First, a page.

CBDC represents a new form of money issued by a country’s central bank directly to its citizens. But unlike traditional paper currencies, such as the U.S. dollar or euro, CBDC would exist exclusively in digital form. Many central banks see CBDC as a way to provide a “digital version of cash,” meaning that you would be able to receive and spend it directly, for example via a digital wallet on your phone or tablet. This would be particularly valuable in countries where the infrastructure for distributing cash is unavailable or limited, a factor that can hinder central banks’ efforts to bring people into the formal financial system. Nevertheless, while several countries have taken concrete steps to advance a CBDC framework, most central banks are still in the exploratory phase.
Unlocking the economic potential
For many, the appeal of central bank-backed “digital cash” may seem vague, given the array of digital tools available for managing all aspects of our financial lives. We tap a card to buy groceries, receive our paychecks electronically and pay our bills online. So what benefits, then, could CBDC offer a consumer who is already spending and receiving dollars digitally?
It depends on the person, their payment and banking needs and the context in which they work, live and transact. There is no ‘one-size-fits-all’ in payments and banking. Traditional currencies and the ecosystems built around them serve people and businesses, safely and efficiently, in economies around the globe. However, there are particular contexts and use cases where CBDC might offer distinct advantages.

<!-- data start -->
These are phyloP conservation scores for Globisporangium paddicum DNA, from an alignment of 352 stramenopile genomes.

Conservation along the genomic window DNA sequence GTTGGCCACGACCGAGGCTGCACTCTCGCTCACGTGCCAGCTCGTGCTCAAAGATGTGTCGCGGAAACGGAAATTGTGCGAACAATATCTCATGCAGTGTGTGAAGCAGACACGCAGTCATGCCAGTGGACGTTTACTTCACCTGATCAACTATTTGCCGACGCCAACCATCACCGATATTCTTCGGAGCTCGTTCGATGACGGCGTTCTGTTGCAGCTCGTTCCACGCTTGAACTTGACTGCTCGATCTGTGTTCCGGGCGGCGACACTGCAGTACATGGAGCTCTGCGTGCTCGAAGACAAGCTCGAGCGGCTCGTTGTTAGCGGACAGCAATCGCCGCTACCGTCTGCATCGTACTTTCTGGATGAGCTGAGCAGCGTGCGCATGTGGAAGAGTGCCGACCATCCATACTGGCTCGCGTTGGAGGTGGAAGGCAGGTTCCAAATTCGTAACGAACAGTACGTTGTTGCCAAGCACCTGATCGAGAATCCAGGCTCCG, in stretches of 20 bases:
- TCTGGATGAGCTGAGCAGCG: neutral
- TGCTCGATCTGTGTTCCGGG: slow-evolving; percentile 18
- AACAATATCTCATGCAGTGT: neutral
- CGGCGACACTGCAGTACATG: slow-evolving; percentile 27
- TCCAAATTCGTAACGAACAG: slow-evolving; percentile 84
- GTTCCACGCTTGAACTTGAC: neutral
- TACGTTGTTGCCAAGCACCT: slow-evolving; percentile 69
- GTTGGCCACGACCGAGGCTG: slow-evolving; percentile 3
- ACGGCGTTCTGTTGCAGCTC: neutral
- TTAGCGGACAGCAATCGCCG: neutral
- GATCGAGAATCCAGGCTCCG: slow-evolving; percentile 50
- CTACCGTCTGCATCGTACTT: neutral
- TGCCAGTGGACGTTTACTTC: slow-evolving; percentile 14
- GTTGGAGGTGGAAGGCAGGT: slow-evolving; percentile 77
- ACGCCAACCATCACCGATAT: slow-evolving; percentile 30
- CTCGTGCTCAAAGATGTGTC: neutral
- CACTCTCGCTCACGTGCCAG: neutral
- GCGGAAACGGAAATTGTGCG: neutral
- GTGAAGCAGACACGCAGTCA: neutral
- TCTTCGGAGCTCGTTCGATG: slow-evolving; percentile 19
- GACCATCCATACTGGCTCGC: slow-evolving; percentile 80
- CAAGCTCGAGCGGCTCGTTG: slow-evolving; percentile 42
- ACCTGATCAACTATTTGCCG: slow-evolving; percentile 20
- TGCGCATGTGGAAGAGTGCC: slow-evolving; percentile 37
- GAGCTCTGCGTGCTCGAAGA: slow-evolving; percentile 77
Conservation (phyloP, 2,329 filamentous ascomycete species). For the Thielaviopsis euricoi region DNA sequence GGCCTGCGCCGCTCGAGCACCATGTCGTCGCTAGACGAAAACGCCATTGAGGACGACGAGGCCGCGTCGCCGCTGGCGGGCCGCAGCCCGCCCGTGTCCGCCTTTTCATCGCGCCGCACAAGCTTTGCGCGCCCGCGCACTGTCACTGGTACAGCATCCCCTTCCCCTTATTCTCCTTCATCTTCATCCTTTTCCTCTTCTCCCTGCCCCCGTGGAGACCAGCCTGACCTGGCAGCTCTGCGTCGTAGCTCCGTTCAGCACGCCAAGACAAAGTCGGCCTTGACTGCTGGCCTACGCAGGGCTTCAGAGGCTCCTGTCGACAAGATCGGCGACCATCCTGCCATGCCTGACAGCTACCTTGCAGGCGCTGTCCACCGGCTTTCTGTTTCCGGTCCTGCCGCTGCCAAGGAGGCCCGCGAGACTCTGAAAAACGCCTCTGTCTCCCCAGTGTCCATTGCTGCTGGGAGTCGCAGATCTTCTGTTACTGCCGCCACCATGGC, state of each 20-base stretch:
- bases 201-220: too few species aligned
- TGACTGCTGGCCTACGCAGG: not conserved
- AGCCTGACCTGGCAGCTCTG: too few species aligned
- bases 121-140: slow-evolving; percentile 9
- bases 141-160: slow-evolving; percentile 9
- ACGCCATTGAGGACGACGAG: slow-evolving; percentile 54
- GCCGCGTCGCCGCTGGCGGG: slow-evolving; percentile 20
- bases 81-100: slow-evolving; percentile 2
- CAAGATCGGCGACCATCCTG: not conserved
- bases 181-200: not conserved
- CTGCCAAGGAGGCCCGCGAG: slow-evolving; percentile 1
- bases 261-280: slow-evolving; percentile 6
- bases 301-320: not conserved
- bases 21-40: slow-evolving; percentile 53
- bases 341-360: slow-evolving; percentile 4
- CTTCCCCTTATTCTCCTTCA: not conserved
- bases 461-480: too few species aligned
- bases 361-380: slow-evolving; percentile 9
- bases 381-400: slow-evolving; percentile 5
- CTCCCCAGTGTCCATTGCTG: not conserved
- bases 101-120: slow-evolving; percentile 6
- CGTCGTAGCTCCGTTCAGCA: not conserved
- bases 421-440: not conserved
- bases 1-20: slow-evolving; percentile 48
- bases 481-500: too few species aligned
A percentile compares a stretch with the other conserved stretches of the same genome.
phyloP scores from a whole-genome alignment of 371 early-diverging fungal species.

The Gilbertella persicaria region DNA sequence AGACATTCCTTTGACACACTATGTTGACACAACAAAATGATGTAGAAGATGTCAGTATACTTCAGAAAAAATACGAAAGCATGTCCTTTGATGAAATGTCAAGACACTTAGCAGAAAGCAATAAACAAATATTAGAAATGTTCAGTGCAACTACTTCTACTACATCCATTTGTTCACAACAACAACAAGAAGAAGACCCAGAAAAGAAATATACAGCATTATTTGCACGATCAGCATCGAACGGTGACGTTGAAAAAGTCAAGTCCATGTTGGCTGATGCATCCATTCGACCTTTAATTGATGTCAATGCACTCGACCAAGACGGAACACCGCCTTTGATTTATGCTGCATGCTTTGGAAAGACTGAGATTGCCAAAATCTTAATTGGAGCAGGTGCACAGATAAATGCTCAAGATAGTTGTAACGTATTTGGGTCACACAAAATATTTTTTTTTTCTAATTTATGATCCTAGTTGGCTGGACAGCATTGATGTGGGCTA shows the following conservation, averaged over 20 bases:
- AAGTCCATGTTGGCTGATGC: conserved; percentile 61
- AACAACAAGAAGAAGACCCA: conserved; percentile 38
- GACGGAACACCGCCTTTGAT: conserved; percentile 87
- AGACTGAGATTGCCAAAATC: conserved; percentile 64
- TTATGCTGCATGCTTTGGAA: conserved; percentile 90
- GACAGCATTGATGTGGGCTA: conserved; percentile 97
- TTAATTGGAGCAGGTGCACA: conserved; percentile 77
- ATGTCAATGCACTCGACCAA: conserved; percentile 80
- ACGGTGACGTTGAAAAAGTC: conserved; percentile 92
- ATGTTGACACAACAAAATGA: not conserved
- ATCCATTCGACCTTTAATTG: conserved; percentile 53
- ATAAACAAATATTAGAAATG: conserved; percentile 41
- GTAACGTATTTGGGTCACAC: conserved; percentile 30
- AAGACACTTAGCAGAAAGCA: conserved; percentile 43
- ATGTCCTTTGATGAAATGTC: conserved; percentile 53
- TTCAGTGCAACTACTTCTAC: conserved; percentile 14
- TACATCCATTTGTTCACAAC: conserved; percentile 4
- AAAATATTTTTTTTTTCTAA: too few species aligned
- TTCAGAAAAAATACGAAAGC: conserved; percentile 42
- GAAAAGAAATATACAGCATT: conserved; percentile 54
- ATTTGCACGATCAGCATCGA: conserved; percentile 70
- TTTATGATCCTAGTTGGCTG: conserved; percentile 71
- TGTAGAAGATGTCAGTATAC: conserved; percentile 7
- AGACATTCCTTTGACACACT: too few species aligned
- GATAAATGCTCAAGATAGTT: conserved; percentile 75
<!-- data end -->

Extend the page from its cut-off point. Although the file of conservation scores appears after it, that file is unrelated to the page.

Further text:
For example, thanks to the cash-like and digital nature of CBDC, governments would be able to rapidly transfer funds to targeted groups of individuals and businesses, when and where they’re needed most and in parts of the world where traditional banking services are not universally used.
The motivations driving central banks to explore CBDC are varied, but one objective that many seem to share is expanding financial inclusion, or helping unbanked individuals gain access to useful financial products and services. While central banks differ on how to broaden financial inclusion with CBDC, the technology has the potential to more easily and securely connect someone to a vibrant ecosystem of accessible Fintechs and other financial products.
Tackling design hurdles
As central banks consider frameworks for reaping the benefits of CBDC, some common design challenges have emerged. For example, how might digital currencies be exchanged in person, when neither the buyer nor the seller has a connection to the internet? Today the only reliable, real-time medium of exchange in an offline context is physical cash. For CBDC to have utility as an alternative to physical cash, it must be useable for face-to-face transactions occurring offline.
„Tendinţele pe care le-am remarcat înainte de începerea pandemiei s-au accelerat pe perioada stării de urgenţă. Am văzut acest lucru ca o oportunitate, un tipping point pentru bancă. Post-pandemie nu avem cum sa ne întoarcem la comportamentul financiar pe care îl aveam până în februarie a.c. Relaţia românilor cu online-ul s-a schimbat. In plus, cardul fizic se va dematerializa. Vom asista la o scădere a cererii pentru cardurile fizice, respectiv la o creştere a preferinţei pentru componenta digitală a acestora.”